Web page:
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I ran a comparison where I estimated the parameters of a model using $S$ different methods several times. More specifically I simulated $M$ datasets $\boldsymbol{y}_1, \dots, \boldsymbol{y}_m$ from a model parametrized by $\boldsymbol{\theta}$, where $\boldsymbol{\theta}$ is $p$-dimensional. Then I have estimated the model parameters by using each dataset and each method. As a results I have $M \times p$ point estimates for each statistical method.

So far I'm presenting the results by using a table where each element is an average squared error (over the $M$ runs):

                Model 1 Average Squared Errors
          theta_1    theta_2    theta_3    theta_4      
Method1     0.1        0.01      0.091      1.11 
Method2     0.3       0.003      0.047      0.79 
Method3     0.24       0.03      0.042      0.08
Method4     0.65       0.01      0.007       0.4 
Best       Method1    Method2   Method4   Method3 

In statistical methodology literature this is seems to be the standard way of presenting results, but I find it quite hard to interpret. In particular, it is not clear which method is the winner.

Drawing conclusions is even more difficult when you try the methods on several models, i.e. you have a second table:

                Model 2 Average Squared Errors
          theta_1    theta_2    theta_3    theta_4      
Method1     0.5        0.14      0.01       0.3 
Method2     0.1        0.03      0.007      0.7 
Method3     0.14       0.023     0.1        0.8
Method4     0.05       0.1       0.02       0.4 
Best       Method4    Method2   Method1   Method1 

In my case I am using 5 methods and 6 model, so I can't ask the reader to go through page after page of tables. So if you really wanted to come up with a ranking of the methods, how would you pool the results together to come up with it?

Finally this kind of tables are really boring to read, and there must be more entertaining ways of presenting such results!

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Use Caterpillar Plots showing Mean +/- squared error. Some examples are shown here:

https://stackoverflow.com/questions/13847936/in-r-plotting-random-effects-from-lmer-lme4-package-using-qqmath-or-dotplot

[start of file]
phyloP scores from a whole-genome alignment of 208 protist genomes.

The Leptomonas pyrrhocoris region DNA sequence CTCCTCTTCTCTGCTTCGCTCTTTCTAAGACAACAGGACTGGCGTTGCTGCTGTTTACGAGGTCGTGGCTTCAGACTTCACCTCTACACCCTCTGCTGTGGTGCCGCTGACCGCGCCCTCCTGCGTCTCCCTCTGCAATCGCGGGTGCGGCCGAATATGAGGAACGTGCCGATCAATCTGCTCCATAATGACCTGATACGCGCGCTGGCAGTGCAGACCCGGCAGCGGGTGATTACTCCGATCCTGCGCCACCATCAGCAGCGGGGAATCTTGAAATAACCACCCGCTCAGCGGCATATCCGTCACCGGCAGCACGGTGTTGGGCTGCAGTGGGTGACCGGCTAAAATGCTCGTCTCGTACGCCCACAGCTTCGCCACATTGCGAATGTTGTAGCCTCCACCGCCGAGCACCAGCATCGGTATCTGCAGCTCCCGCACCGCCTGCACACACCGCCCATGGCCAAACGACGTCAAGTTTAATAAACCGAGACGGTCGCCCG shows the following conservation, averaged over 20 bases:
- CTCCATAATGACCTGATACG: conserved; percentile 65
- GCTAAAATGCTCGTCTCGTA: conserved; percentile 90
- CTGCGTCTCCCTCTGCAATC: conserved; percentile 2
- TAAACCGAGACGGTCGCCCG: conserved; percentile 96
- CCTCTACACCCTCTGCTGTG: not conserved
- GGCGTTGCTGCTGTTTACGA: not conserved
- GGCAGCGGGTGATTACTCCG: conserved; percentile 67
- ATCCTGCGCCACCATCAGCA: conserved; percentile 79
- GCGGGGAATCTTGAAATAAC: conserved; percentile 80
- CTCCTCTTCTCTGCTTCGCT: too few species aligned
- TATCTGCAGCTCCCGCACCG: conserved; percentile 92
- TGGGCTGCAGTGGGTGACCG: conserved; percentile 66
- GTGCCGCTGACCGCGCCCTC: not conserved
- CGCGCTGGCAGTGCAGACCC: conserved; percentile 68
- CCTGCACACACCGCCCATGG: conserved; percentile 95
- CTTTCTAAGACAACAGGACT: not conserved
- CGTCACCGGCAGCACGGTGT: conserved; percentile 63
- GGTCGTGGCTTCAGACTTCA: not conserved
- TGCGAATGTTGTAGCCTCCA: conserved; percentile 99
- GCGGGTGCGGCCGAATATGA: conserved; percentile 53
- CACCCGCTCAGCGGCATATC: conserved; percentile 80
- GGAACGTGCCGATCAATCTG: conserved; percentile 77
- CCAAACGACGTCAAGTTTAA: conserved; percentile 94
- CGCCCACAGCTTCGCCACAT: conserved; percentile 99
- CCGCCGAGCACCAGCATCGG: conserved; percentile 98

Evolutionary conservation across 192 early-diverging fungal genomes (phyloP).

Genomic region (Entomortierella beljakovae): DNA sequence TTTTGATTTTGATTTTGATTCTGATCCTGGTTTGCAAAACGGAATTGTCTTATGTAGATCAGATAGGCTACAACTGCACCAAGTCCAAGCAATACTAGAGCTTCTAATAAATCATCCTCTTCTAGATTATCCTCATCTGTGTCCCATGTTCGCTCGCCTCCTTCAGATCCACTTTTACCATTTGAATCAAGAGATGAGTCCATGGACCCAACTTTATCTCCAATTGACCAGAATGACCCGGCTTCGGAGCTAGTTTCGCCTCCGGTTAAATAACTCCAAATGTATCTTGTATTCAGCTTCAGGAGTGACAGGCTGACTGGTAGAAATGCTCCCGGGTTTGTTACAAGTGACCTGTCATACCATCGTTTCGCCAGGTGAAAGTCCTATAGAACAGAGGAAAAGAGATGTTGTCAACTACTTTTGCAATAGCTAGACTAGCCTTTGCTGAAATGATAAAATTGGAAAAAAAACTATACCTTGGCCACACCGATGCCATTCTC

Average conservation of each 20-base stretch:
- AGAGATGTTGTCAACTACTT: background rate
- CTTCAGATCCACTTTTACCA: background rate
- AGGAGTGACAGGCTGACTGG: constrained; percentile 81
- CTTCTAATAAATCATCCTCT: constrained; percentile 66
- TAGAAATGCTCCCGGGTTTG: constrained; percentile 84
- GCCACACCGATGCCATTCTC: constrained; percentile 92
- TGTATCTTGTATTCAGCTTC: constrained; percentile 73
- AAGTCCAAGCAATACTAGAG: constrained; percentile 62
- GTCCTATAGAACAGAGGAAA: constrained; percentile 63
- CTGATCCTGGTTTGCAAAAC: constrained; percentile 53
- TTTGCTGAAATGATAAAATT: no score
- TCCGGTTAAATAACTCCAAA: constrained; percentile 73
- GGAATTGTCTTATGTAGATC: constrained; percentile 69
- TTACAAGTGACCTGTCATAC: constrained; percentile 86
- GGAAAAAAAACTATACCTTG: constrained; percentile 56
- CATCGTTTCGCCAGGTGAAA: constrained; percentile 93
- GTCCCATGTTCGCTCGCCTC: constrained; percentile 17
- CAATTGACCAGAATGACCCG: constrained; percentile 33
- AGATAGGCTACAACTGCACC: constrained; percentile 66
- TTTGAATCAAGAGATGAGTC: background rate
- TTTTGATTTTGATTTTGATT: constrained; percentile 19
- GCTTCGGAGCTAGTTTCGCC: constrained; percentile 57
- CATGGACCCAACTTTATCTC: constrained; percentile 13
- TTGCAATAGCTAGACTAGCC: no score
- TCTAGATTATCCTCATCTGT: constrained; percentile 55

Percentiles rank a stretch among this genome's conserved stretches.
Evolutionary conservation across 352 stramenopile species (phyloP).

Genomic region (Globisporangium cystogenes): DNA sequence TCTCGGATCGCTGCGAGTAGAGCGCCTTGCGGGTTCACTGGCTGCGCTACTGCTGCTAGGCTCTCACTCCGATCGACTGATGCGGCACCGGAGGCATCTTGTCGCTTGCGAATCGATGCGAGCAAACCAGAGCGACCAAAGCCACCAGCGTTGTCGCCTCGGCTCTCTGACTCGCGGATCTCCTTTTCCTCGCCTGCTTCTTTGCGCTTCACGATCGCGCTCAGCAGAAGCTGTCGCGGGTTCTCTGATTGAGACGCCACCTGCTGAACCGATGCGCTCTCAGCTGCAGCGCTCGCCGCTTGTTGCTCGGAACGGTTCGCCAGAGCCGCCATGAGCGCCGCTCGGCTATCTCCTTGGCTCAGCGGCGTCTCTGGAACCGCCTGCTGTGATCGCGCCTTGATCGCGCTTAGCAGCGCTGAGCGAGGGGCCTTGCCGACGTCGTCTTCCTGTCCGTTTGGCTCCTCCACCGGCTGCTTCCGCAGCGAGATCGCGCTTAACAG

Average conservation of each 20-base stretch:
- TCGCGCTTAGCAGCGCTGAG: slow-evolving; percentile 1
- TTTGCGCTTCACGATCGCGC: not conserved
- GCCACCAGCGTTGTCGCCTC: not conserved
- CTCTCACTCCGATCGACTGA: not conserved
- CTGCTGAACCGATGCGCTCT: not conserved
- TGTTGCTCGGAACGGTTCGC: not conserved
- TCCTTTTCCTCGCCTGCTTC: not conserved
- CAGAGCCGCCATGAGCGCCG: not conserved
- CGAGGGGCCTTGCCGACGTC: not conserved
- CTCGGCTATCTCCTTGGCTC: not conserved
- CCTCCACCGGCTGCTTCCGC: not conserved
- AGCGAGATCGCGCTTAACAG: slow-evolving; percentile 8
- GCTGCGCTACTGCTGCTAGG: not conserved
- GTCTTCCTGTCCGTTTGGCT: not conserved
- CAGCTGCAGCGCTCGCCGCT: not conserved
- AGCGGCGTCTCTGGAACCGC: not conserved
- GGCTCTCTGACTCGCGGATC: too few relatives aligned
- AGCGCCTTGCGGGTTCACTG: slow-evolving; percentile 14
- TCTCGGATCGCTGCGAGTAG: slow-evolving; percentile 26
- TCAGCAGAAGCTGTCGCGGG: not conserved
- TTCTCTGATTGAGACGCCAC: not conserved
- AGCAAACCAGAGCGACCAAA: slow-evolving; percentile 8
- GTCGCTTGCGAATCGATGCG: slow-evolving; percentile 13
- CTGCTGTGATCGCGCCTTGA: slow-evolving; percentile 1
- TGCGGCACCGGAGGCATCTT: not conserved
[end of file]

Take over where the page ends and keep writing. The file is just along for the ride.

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  • $\begingroup$ Thanks, that's certainly better than a table. But wouldn't I need a plot for each parameter? In that case the number of plots grows really fast, especially if I have several tables. $\endgroup$ – Matteo Fasiolo Nov 24 '13 at 16:50
  • $\begingroup$ @MatteoFasiolo So you have 30 combinations of method/model times each parameter? I think for each parameter you could have one plot and fit 3 or so per page. I don't think I have seen an approach better than caterpillar plots. How many parameters do you have? $\endgroup$ – Flask Nov 24 '13 at 16:58
  • $\begingroup$ Yes I have 30 combinations model-method and 4 parameters per model, so that would make around 24 plots. An idea could be to pull together the results, so to have a single caterpillar plot for each model, representing the squared error averaged over the 4 parameters. I'm not sure if it's possible to do that in a sensitive way. $\endgroup$ – Matteo Fasiolo Nov 24 '13 at 17:07
  • $\begingroup$ @MatteoFasiolo For each parameter use one vertical plot. Put the different model results (ie each method used) next to each other in the same plot and colored different. Perhaps leave a blank space in between. This should be 4 plots with 30 lines each, which could possibly fit on one page. Or perhaps I do not understand your data. $\endgroup$ – Flask Nov 24 '13 at 17:12
  • $\begingroup$ The problem is that each model has 4 parameters, but the 4 parameters of the first model have nothing to do with the 4 parameters of the second model, etc... So I can't really put them together (they have a different interpretation and are on different scales). $\endgroup$ – Matteo Fasiolo Nov 24 '13 at 17:18

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